It is believed that the end of the Cretaceous period of the Earth's geology was marked by an asteroid impact which caused a mass extinction event, known as the Cretaceous-Paleogene Extinction Event. The causative asteroid is estimated to have been about 10 km in diameter.

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If such an asteroid was headed towards the Earth in modern times and we landed a spacecraft on it, attached it, then powered the engines in an effort to deflect the asteroid, how much fuel/energy would be needed?

Obviously, the requirement changes depending on the distance of the asteroid from earth and the relative speed of the asteroid, so answerers may want to state the answer in terms of angular deviation per unit of fuel, or otherwise express an equation that defines the relationship.

  • $\begingroup$ The pterosaurs in that illustration are frighteningly bad. $\endgroup$ Commented Mar 25, 2017 at 21:44
  • $\begingroup$ @Schlusstein Yeah, and there were no pterodactyls in the Cretaceous either. $\endgroup$ Commented Mar 25, 2017 at 22:06
  • $\begingroup$ The specific species Pterodactyl may have been extinct before the end of the Cretaceous, but the order Pterosauria was extant until the end of the Cretaceous. $\endgroup$
    – Austin
    Commented Mar 26, 2017 at 4:53
  • $\begingroup$ The skull clearly identifies it as Pteranodon longiceps, which went extinct during the Campanian age, around 10 million years before the K-T boundary. My complaint was about the depicted anatomy though. The neck, patagia, and flight muscles show no actual understanding of pterosaurs, and the body is generally just wrong. $\endgroup$ Commented Mar 26, 2017 at 13:02

1 Answer 1


For a first order approximation we can start with the time it will take for the asteroid to impact the Earth, say for example the ship lands on it 1 year before it reaches Earth.

The Earth has a radius of about 6000km, so let's say we need to deflect the course of the asteroid by 6000km to miss Earth. Using the simple distance = velocity / time formula the velocity we would need to impart on the asteroid is:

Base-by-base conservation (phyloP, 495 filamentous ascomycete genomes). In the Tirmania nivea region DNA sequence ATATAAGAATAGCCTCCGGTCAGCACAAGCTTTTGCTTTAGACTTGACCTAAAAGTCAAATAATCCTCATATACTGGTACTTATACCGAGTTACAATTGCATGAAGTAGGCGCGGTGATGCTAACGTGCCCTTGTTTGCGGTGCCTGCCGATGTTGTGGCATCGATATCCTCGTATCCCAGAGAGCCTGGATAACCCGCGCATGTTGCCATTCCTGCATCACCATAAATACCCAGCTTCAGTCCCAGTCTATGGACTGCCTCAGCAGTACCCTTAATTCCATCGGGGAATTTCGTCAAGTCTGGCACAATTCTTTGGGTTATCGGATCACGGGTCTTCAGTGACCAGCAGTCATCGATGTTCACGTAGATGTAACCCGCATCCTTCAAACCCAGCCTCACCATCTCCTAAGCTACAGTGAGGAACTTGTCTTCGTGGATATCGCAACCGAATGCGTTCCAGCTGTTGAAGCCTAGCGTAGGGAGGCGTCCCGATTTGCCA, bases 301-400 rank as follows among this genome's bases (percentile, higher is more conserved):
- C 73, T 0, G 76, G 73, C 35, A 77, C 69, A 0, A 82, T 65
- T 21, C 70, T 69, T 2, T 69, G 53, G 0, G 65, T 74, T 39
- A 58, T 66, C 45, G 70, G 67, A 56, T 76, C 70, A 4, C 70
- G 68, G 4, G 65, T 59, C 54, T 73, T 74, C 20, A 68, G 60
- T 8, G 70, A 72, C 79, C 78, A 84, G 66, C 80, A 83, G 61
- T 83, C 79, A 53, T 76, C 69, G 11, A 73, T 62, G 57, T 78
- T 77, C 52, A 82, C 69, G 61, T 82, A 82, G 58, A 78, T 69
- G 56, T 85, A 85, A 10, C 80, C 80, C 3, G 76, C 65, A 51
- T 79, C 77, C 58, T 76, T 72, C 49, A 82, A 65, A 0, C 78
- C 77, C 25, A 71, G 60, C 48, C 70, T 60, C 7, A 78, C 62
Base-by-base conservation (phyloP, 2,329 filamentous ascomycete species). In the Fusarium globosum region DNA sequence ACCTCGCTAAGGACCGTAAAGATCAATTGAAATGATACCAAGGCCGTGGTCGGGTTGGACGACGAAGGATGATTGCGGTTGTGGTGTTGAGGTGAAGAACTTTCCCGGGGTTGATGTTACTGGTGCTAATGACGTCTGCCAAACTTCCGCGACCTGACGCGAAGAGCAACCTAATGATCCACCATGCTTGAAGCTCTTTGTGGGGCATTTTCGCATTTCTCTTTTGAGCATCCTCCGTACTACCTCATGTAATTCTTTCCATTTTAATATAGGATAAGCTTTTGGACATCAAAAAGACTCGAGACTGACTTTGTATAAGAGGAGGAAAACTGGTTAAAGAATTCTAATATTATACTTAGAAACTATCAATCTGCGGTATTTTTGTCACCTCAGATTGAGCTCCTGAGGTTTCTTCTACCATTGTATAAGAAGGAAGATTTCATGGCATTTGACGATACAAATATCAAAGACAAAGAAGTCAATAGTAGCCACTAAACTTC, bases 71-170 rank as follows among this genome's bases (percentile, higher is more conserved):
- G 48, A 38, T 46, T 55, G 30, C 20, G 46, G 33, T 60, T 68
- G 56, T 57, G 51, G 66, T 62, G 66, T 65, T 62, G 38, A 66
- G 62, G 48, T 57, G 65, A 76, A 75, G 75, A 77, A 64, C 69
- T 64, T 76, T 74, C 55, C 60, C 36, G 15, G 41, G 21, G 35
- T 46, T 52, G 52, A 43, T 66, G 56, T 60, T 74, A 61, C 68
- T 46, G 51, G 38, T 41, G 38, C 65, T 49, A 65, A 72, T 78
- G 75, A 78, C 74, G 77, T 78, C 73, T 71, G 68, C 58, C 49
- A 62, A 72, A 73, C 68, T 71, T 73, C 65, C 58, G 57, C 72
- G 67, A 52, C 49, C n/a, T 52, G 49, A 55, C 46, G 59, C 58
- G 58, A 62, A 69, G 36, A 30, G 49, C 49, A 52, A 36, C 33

6000000m / (365 * 86400s) = 0.2m/s

Next we approximate the asteroid's weight: An asteroid with a 5km radius would have a volume of 5.24×10^11, a commonly used density for asteroids is 2g/cm^3, which is somewhere between the density of ice and rock. So we'll take the mass to be 10x10^11.

The momentum we need to impart is 10x10^11 * 0.2m/s = 2x10^11kg·m/s

Now for the fuel required: because the ΔV is very small we can ignore the rocket equation and just treat the problem as flinging a large enough lump of mass away fast enough to impart that 0.2m/s. Lets bring some chemical propellant, a generous exhaust velocity would be 4000m/s and we can calculate how much mass we need to fling away at that velocity:

2x10^11kg·m/s / 4000m/s = 50,000,000kg.

This is equivalent to about 17 fully-fueled Saturn V rockets - parked on the asteroid. Getting those 17 Saturn V rockets up there would require thousands of Saturn V rockets.

In a number of ways that is a worst-case scenario, for example if the asteroid is going to barely graze the Earth it would only need to be deflected by a few hundred km. If there is more time, like a decade, the required deflection is proportionately less. But even landing 5000t on an asteroid would be of formidable difficulty. In reality our only hope would be using the asteroid's own mass as propellant, by vaporizing parts of it with nuclear bombs or giant lasers, or using a mass driver to fling away hundreds of thousands of tons of rock.


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